As we approach the holidays, we are seeing inventory tighten and homes that have not sold yet are being taken off the market. Whenever there is a decrease in homes on the market, I always get asked about Zillow’s pre-foreclosures. As you search for homes on Zillow, you are bound to come across a pre-foreclosure. Pre-foreclosures can be a great opportunity are a bit different than an active home on the market.

The best away to explain these pre-foreclosures is to understand the foreclosure process in metro Denver. Arapahoe county has a great timeline of the foreclosure process here. The process may differ from county to county but this is a great visual of the process.

When the homeowner’s mortgage becomes delinquent, the first step to start the foreclosure process is for the Lender to file a Notice of Election and Demand. This notifies the homeowner the mortgage is delinquent and they have until a certain date (110-125 days) to bring it current or foreclosure proceedings begin. This is when it becomes public record and is updated on Zillow. Therefore, when you see it on Zillow it is not on the market, the homeowner has just been notified that foreclosure proceedings make start if the mortgage is not brought up to date.

If you are interested in a pre-foreclosure home, there are a few things to note:

  • These homes are not on the market and to view on of the homes, your agent needs to reach the homeowner directly. This might be accomplished by a card, knocking on the front door, etc.
  • This can be a very emotional process for the homeowner. Typically, an unforeseen situation has occurred to get to this spot, such as, losing a job, medical bills, etc.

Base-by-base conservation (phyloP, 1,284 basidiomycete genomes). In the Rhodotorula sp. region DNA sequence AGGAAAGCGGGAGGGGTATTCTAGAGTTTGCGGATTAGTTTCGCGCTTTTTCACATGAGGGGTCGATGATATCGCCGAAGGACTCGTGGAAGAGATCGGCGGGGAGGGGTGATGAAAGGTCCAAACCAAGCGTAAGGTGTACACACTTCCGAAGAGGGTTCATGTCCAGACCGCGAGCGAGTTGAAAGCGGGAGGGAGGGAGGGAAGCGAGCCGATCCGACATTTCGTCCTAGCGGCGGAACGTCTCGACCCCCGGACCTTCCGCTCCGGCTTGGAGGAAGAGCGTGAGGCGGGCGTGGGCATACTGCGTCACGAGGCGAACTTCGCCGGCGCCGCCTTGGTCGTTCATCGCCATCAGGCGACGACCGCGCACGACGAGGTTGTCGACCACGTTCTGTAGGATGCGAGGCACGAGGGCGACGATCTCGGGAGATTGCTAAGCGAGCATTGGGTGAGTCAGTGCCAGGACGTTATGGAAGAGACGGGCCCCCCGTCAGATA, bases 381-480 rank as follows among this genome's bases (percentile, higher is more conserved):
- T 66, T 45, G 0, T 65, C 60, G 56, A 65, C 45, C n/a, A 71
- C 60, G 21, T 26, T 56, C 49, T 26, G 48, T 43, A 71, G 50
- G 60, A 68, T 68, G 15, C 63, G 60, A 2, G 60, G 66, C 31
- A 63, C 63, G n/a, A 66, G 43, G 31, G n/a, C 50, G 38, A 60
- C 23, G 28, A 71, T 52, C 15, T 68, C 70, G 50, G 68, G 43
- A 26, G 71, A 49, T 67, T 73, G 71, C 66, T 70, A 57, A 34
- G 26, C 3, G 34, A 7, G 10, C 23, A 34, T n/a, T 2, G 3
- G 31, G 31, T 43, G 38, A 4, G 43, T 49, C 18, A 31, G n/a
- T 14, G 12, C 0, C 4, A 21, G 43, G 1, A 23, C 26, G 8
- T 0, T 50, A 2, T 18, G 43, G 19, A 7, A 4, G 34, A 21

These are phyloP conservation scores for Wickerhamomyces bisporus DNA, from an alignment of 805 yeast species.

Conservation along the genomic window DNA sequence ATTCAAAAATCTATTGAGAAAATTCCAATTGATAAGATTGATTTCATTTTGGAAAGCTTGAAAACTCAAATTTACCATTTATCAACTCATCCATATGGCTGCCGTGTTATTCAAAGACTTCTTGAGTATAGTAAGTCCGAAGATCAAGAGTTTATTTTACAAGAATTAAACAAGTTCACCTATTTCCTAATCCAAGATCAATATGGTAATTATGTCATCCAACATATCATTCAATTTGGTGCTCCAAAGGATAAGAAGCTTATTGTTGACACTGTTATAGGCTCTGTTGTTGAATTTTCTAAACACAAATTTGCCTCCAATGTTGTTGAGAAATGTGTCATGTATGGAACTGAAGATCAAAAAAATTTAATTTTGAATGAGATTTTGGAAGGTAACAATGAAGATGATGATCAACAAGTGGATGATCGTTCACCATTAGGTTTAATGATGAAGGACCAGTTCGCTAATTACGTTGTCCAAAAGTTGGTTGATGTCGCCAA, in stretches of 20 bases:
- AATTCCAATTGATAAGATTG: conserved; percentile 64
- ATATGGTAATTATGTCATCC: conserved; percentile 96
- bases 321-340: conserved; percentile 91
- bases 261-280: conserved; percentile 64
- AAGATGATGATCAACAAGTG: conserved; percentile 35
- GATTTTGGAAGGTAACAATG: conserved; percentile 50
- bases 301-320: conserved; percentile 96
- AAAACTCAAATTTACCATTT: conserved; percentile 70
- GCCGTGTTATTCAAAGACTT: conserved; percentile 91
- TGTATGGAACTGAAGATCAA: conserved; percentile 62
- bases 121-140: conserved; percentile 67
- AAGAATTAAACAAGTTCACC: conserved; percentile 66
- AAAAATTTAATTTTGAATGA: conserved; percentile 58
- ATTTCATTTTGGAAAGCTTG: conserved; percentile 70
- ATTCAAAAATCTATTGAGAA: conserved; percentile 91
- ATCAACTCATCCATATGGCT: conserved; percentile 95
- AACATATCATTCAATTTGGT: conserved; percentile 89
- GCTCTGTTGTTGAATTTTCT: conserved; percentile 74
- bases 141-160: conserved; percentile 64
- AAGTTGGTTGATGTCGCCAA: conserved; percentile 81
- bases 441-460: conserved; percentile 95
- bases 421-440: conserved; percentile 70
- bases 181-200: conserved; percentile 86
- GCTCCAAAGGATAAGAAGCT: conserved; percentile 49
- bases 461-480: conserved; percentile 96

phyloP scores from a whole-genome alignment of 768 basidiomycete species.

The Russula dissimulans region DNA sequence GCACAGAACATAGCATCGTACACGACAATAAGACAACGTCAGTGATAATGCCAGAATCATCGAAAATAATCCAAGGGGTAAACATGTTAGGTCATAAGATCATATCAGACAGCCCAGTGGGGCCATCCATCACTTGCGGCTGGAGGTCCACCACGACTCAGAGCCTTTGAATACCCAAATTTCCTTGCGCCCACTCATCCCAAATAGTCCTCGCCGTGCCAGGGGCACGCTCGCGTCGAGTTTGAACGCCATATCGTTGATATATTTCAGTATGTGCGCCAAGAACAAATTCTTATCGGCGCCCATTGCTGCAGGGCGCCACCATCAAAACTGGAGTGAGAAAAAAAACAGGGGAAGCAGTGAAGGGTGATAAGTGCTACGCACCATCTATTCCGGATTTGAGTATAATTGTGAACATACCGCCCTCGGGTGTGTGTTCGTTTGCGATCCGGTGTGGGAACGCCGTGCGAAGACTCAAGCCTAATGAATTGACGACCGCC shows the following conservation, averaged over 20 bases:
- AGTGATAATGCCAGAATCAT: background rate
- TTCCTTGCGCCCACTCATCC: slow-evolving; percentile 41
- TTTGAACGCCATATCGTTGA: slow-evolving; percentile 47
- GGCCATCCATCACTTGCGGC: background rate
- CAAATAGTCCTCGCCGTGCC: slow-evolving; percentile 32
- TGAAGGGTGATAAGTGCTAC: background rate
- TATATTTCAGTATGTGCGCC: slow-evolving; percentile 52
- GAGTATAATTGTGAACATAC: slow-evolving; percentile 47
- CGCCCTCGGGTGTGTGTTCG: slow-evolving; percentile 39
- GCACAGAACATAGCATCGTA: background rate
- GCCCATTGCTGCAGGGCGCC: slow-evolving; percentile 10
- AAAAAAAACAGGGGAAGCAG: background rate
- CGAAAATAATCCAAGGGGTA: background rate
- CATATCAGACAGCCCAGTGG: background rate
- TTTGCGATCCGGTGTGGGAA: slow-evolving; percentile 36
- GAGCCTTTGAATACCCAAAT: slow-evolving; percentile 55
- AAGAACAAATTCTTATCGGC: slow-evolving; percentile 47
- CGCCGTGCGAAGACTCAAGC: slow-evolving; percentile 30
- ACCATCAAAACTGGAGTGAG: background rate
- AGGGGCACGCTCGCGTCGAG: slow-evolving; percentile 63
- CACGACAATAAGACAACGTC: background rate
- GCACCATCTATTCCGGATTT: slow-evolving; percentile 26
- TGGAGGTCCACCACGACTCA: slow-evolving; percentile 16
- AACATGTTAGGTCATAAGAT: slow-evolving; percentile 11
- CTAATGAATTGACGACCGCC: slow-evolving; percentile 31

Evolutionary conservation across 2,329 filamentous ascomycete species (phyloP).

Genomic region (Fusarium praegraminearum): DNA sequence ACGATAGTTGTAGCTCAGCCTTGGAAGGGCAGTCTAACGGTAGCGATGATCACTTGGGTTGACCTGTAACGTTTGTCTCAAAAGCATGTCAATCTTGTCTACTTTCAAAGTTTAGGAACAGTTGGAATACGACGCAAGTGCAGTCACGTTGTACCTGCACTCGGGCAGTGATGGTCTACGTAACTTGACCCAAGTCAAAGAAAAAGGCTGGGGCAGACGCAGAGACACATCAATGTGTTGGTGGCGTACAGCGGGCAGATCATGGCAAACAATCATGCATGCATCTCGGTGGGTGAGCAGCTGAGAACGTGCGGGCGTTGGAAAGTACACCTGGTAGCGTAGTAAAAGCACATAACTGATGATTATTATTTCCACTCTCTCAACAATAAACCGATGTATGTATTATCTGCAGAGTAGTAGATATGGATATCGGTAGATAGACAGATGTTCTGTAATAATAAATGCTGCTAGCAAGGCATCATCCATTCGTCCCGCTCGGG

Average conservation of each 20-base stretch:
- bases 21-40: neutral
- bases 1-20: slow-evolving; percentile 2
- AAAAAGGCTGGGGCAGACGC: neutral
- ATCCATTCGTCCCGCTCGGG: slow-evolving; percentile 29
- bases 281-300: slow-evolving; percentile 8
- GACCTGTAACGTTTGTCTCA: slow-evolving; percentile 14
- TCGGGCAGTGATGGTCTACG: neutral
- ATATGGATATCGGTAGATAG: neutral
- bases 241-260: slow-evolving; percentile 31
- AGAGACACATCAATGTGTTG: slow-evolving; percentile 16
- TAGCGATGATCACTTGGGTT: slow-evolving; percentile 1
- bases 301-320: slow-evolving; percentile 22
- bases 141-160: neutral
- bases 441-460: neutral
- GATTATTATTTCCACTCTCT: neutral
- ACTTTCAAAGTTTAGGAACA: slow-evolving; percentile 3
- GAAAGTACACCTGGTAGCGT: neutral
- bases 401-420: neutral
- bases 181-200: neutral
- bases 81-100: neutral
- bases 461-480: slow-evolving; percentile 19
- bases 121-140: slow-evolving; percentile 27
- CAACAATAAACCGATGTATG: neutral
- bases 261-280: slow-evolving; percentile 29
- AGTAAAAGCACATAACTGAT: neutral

• This process can be VERY competitive. Pre-foreclosures can be very appealing to investors trying to make money on flipping the home. You may find yourself competing for the home with investors that are willing to pay cash and provide a housing solution to the homeowner once they sell (hiring a moving company to move the homeowner or even paying for a year’s rent for them).
  • The process is not the shortest. Often, homeowners in this situation will attempt to avoid it for as long as they can. The lender and the county will not want to foreclose and the homeowner has up to 15 days before the foreclosure sale to “cure” the mortgage and pay what is due.

As you can see, pre-foreclosures are definitely different from a home that is listed actively on the market. Pre-foreclosures can be awesome for someone with a flexible timeline and someone who doesn’t have a lengthy list of criteria and can be open to location. To win at pre-foreclosures, it is best to keep very broad search criteria and be patient. Be sure to chat with Liz further about pre-foreclosures.


Liz is  broker and owner of Liz Daigle Realty.



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